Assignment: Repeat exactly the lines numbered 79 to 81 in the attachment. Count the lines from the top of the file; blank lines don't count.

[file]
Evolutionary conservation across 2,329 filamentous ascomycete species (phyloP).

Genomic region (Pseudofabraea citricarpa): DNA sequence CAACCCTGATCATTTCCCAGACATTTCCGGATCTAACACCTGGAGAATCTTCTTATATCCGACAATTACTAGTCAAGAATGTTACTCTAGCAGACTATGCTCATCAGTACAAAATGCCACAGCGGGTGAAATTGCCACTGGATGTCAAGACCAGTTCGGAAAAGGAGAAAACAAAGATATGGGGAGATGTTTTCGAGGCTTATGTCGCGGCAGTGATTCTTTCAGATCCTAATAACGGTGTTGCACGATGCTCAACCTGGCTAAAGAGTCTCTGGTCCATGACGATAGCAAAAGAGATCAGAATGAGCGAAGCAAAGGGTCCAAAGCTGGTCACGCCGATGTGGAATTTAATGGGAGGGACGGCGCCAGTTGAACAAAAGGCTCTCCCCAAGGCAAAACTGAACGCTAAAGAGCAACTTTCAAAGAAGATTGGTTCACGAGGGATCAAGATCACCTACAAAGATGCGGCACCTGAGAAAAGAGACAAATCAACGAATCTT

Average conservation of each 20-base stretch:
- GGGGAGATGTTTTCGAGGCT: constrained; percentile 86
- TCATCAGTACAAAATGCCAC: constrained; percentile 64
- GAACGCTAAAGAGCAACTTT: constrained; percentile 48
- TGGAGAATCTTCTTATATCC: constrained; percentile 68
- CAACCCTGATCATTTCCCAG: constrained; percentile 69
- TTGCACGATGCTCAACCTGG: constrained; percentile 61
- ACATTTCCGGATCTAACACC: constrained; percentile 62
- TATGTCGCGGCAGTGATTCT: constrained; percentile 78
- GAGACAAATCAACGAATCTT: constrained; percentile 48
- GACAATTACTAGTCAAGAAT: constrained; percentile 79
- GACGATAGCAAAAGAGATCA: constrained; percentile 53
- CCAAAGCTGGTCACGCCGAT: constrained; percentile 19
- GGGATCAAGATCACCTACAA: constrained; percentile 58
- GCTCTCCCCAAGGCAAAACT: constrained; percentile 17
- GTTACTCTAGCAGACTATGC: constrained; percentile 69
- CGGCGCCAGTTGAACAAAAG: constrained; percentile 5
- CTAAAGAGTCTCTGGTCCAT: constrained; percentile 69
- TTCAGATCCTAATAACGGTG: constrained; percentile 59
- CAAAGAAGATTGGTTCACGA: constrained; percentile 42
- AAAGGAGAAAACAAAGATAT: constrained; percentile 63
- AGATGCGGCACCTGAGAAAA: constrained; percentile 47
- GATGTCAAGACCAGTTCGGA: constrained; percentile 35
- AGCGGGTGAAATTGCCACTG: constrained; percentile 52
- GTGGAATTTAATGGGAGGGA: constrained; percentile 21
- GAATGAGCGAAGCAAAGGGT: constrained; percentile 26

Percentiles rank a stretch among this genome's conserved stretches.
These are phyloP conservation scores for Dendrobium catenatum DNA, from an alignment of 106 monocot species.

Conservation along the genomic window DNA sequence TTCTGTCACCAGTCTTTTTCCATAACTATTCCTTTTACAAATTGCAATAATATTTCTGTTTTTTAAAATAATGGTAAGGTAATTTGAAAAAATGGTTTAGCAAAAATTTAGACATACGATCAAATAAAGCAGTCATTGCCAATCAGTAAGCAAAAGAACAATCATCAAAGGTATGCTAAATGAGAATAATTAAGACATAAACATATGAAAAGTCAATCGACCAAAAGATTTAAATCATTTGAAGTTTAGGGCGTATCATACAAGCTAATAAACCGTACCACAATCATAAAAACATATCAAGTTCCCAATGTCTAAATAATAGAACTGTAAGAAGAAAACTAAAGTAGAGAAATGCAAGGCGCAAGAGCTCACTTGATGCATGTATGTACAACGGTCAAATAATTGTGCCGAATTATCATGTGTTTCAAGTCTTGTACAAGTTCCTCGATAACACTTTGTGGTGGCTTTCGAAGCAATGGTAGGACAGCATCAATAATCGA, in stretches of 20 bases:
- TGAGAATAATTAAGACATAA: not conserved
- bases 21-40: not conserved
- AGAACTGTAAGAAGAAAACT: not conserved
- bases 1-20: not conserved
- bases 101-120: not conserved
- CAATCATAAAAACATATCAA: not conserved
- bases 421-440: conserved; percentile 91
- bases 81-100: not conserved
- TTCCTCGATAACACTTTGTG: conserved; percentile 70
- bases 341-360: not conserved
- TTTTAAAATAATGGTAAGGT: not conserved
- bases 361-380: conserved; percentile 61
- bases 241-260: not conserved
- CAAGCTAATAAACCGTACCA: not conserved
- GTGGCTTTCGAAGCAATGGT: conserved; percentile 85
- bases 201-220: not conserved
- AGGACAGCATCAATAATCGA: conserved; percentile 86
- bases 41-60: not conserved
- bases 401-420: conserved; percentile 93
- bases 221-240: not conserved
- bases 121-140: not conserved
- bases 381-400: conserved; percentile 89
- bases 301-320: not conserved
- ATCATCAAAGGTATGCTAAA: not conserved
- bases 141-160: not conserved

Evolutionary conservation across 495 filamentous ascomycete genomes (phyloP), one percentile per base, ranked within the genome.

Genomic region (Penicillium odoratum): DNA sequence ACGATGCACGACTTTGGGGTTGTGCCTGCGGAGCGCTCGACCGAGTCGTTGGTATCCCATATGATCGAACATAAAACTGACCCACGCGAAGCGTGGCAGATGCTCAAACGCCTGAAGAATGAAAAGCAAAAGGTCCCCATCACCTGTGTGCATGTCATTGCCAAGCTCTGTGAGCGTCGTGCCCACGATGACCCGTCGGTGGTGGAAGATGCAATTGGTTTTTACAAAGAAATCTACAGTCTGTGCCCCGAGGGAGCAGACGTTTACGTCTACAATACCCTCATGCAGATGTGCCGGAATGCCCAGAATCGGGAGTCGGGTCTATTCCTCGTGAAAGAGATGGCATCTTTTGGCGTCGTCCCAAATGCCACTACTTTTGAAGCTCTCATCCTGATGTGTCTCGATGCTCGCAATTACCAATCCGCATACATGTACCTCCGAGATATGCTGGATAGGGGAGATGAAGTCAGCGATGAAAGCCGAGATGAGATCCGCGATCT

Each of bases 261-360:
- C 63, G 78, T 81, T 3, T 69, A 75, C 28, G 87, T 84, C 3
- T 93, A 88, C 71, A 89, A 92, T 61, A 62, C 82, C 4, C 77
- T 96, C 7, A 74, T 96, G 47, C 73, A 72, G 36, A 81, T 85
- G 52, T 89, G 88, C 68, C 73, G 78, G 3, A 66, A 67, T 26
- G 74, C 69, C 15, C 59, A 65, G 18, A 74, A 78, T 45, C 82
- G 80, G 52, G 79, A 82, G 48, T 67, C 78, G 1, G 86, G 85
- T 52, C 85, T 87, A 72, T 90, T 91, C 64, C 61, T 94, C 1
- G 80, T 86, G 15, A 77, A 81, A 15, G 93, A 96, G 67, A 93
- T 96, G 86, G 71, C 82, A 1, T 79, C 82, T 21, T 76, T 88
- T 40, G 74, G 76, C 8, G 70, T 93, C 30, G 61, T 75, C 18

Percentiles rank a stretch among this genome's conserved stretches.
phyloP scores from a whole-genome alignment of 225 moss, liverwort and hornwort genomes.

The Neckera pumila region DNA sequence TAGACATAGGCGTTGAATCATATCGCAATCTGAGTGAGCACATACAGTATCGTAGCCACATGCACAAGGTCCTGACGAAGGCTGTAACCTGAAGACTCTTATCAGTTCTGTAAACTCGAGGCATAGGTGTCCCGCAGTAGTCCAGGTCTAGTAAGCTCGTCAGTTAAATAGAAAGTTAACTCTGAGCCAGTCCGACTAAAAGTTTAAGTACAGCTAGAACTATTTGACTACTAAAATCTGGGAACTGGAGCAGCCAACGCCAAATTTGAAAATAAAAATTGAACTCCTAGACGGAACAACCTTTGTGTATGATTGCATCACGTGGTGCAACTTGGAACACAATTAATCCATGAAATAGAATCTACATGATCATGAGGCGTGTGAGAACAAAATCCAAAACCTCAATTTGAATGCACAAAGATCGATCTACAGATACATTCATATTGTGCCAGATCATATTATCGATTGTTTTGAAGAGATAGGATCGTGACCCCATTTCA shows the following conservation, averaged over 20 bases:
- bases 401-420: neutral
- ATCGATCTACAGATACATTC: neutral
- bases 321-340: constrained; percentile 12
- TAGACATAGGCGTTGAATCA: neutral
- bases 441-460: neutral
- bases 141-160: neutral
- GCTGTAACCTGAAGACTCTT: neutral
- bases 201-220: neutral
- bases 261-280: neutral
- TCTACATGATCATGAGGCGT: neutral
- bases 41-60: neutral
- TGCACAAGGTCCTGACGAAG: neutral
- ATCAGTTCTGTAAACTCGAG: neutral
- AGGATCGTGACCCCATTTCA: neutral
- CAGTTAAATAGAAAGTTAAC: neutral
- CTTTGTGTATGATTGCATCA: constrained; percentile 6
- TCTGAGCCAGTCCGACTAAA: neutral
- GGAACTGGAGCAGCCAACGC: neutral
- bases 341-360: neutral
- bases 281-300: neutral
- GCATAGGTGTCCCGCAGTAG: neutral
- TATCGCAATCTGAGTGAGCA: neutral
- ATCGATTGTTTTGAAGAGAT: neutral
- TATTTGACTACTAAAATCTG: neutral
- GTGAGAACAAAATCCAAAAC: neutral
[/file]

- GCTGTAACCTGAAGACTCTT: neutral
- bases 201-220: neutral
- bases 261-280: neutral